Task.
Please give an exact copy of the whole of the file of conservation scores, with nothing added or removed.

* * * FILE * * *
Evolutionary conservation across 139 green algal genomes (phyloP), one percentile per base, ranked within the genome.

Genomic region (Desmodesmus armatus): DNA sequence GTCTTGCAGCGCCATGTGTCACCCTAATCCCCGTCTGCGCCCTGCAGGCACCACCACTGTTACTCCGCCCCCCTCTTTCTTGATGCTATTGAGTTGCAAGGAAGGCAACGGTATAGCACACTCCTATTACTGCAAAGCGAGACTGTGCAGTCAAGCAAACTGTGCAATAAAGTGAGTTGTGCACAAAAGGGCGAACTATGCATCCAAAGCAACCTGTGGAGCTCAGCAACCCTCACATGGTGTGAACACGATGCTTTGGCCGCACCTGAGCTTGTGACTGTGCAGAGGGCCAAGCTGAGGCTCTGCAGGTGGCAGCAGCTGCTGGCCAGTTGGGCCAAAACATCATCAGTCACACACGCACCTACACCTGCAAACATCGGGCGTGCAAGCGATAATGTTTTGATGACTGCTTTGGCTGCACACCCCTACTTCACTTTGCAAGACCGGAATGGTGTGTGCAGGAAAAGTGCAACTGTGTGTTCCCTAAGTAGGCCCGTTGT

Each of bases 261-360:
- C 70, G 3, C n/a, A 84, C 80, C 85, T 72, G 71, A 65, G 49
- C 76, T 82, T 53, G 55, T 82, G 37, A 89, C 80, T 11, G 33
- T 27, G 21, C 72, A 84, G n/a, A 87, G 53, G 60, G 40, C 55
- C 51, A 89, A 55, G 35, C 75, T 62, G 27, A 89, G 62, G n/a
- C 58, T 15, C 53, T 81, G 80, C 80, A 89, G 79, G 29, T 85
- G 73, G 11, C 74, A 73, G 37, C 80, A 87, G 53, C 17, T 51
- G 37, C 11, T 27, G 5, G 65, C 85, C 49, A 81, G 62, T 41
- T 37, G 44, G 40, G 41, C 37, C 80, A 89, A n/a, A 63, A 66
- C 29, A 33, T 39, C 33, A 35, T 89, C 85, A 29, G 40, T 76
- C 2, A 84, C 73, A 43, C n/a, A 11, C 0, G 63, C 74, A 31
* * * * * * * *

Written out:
Evolutionary conservation across 139 green algal genomes (phyloP), one percentile per base, ranked within the genome.

Genomic region (Desmodesmus armatus): DNA sequence GTCTTGCAGCGCCATGTGTCACCCTAATCCCCGTCTGCGCCCTGCAGGCACCACCACTGTTACTCCGCCCCCCTCTTTCTTGATGCTATTGAGTTGCAAGGAAGGCAACGGTATAGCACACTCCTATTACTGCAAAGCGAGACTGTGCAGTCAAGCAAACTGTGCAATAAAGTGAGTTGTGCACAAAAGGGCGAACTATGCATCCAAAGCAACCTGTGGAGCTCAGCAACCCTCACATGGTGTGAACACGATGCTTTGGCCGCACCTGAGCTTGTGACTGTGCAGAGGGCCAAGCTGAGGCTCTGCAGGTGGCAGCAGCTGCTGGCCAGTTGGGCCAAAACATCATCAGTCACACACGCACCTACACCTGCAAACATCGGGCGTGCAAGCGATAATGTTTTGATGACTGCTTTGGCTGCACACCCCTACTTCACTTTGCAAGACCGGAATGGTGTGTGCAGGAAAAGTGCAACTGTGTGTTCCCTAAGTAGGCCCGTTGT

Each of bases 261-360:
- C 70, G 3, C n/a, A 84, C 80, C 85, T 72, G 71, A 65, G 49
- C 76, T 82, T 53, G 55, T 82, G 37, A 89, C 80, T 11, G 33
- T 27, G 21, C 72, A 84, G n/a, A 87, G 53, G 60, G 40, C 55
- C 51, A 89, A 55, G 35, C 75, T 62, G 27, A 89, G 62, G n/a
- C 58, T 15, C 53, T 81, G 80, C 80, A 89, G 79, G 29, T 85
- G 73, G 11, C 74, A 73, G 37, C 80, A 87, G 53, C 17, T 51
- G 37, C 11, T 27, G 5, G 65, C 85, C 49, A 81, G 62, T 41
- T 37, G 44, G 40, G 41, C 37, C 80, A 89, A n/a, A 63, A 66
- C 29, A 33, T 39, C 33, A 35, T 89, C 85, A 29, G 40, T 76
- C 2, A 84, C 73, A 43, C n/a, A 11, C 0, G 63, C 74, A 31